The Piper Seneca (PA-34) was a great plain and I spent many flight hours in the plane. As I mentioned before, a twin is faster and more reliable than the single engine I started with. At least, that was my way of thinking and justifying the purchase.
The challenge in a twin, though (or for that matter any high performance plane), was to learn to stay ahead of the plane. In other words you had to think ahead. Before a landing you had to plan ahead so you would know without hesitation what to do next. I mean, you're traveling at over 100 mile per hours so things can get out-of-hand quickly if you are not prepared.
That's the reason for proficiency training. It's not a requirement for private pilots. The minimum requirement is to take a biannual flight review. That's it! Well, if you've flown any at all during that two year period, a biannual review is a breeze.
Now, I had been in several situations......especially in instrument conditions........that were not fun and required me to really pay close attention to everything that was going on. To me, a biannual review was simply not enough. I felt that I needed someone more experienced that could me put me through the paces. What if I had a real emergency? I knew that would not be the time to start trying to figure out what to do next. I needed to know! And the only way to do that was to hire someone to “drill” me.
I don't remember how I came across this fellow, but, I found someone based in Chicago that had the training I was looking for. Better still, I could have him come to me and train one-on-one.
This worked well as it built my knowledge of the plane and confidence in my abilities to fly. The guy was good. He made me sweat and earn the training.
Little did I know, though, just how important that training would be.
One Saturday evening, my mother, brother, dad and I (I wasn't married at that time) decided to take a short flight to a neighboring city and eat at the airport restaurant. There was nothing special about the restaurant. Their menu was pretty simple......hamburger, fries, and maybe a few other sandwiches. It's just the idea of getting to fly somewhere and eat out. How cool is that!
When we finished, it was getting dark but that didn't really matter as I had flow at night many times and was well familiar with the plane. As I remember, it was nice weather out and not a cloud in the sky. This should make a great trip home. There's no weather currents to make the trip less than perfect.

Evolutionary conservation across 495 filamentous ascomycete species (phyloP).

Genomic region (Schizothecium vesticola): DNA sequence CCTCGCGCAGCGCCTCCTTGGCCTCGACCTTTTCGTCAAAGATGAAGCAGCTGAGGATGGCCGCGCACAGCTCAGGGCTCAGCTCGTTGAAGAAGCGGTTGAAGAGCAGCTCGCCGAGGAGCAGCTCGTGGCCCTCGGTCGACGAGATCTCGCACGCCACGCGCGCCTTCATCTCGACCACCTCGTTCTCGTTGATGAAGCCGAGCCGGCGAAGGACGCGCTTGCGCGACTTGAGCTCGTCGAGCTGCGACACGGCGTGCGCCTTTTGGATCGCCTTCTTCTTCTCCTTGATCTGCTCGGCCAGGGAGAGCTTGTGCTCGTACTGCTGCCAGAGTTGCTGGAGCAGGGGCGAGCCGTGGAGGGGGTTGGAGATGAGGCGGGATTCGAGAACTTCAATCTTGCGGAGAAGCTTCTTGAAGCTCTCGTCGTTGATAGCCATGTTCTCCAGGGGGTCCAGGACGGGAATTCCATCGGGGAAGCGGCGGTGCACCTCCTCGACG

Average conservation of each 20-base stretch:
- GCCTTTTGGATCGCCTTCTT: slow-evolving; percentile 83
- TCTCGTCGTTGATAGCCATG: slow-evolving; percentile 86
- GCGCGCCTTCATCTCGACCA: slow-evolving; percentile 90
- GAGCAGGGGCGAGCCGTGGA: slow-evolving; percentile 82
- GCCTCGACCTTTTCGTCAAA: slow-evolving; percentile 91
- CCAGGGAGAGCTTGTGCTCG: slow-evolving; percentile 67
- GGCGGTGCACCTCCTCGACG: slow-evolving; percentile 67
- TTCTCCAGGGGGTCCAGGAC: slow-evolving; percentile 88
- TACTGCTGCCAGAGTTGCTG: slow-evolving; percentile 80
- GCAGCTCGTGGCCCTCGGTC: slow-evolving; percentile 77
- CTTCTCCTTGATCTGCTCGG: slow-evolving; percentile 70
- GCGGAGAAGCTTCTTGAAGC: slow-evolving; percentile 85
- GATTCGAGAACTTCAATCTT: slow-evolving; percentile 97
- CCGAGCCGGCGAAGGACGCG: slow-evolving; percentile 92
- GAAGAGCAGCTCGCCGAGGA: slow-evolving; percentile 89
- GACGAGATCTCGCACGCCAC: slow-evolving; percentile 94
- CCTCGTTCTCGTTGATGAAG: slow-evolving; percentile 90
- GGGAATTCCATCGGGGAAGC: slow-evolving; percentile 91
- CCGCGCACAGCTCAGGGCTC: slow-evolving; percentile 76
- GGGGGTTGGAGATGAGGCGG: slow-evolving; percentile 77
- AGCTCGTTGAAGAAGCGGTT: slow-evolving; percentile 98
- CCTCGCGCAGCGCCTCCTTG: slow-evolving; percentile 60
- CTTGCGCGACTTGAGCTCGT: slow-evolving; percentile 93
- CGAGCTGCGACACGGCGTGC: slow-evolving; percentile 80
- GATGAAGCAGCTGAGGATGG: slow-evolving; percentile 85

We all boarded the plane, taxied to the end of the runway and took off. Everything seemed normal. We got to about 300 ft and had total electrical failure. This was not good! I checked all the breakers and everything was in order but we had no electricity. Now, for those of you familiar with planes, you know that the engines run on magnetos. So, once the engines are started, electricity is not needed ........... and that's good as I didn't have any.
Dad was sitting with me up front and we were discussing what to do next. Should we chance it and fly back home or stay and try to land.
Here was the dilemma. If you remember, during the 80's there was an energy crisis going on. Therefore the runway lights at this airport we automatically turned off after a short period of time. Now, I could turn the lights on.........if I had a radio. But ALL of my electrical stuff is out. I could use my compass and the vacuum instruments. But that's it. I didn't have a hand held radio or anything to turn the runway lights on.
There was also the thought of flying back home. After all it wasn't far and would probably have taken less than 30 minutes to make the trip. The problem that kept coming to mind was “What if we got lost?” The trip is not far and I've travel that route many times, but, this was at night and there was no moon. Absolutely nothing that I could be sure I could follow. Getting lost in the air at night is not good thought at all especially without instruments.
So, I decided my best chance for surviving this trip was to try to land where I had just taken off. I had the airport in site at all times and was able to find the end of the runway by lining up with the VASI (visual slope indicator) lights. This would get me started in the right direction. However, I still was not sure what we would do once we got close to the ground. Maybe we could see at least a shadow of the ground.......I hope.
Here's where my training a few months earlier kicked in. I knew exactly what to set my controls on to get the correct rate of decent. There was no guess work there. Once everything was set, I could concentrate on finding the ground.
I remember getting close to the ground but still could not see anything. The tail started to buffet (or stall) and I knew we were close just not how close. Then I felt us hit. It was sort of like riding a rough road. When we came to a stop, my first thought was to get everyone out and get away from the plane in case of a fire. I had plenty of fuel and did not want to take a chance on being burned.
Getting my brother out was the only real challenge. The way we landed we were able to open the doors and get out ourselves but my brother was an invalid. He was born with no arms or legs, so, someone had to pick him up, put him in his wheel chair and get him away from the plane as quickly as possible which we did.
Finally everyone was safe on the ground and out of harms way. What a trip!!
And, to add insult to injury.......so to speak, a local commuter plane landed within minutes of our landing. The runway lights lit the night sky as we were walking toward the terminal.
I'm sure you can just imagine what was going through my head, now. “If I had just waited a few minutes longer..........”
As it all turned out, the plane was a total lose but we survived unharmed. No one go so much as a scratch.